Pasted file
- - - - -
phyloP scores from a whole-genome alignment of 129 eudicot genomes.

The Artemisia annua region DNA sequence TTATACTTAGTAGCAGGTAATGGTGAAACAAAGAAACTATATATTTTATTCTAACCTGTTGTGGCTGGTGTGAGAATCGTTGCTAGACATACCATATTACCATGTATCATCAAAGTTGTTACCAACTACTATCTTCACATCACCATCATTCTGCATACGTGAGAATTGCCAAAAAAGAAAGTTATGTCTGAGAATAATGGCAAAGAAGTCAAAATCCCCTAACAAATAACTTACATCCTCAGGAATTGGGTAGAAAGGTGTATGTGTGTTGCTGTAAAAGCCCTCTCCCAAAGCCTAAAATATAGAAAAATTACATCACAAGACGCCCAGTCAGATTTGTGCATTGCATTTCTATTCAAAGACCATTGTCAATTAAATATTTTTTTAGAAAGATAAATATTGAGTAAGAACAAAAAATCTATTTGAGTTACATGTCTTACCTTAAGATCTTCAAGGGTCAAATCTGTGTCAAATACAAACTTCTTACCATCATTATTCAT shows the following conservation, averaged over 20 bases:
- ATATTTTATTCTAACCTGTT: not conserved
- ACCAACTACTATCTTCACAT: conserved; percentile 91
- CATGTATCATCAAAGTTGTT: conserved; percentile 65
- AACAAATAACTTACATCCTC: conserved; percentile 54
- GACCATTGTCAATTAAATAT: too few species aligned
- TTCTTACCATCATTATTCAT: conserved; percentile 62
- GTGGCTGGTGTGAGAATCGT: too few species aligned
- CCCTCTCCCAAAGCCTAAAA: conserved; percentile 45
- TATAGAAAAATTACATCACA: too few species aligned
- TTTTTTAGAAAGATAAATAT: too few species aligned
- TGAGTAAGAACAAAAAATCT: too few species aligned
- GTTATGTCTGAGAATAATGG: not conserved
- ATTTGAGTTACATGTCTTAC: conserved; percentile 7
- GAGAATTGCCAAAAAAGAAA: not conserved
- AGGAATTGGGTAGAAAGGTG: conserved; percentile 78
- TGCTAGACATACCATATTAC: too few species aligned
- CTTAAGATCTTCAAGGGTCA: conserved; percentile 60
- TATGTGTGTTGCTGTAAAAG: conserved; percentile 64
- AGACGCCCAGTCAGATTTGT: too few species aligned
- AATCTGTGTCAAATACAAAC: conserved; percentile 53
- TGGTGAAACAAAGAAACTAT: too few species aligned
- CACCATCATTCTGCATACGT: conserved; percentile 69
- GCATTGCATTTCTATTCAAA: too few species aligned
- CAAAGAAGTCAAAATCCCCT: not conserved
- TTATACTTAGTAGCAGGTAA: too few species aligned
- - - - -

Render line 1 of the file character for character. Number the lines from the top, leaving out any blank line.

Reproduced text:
phyloP scores from a whole-genome alignment of 129 eudicot genomes.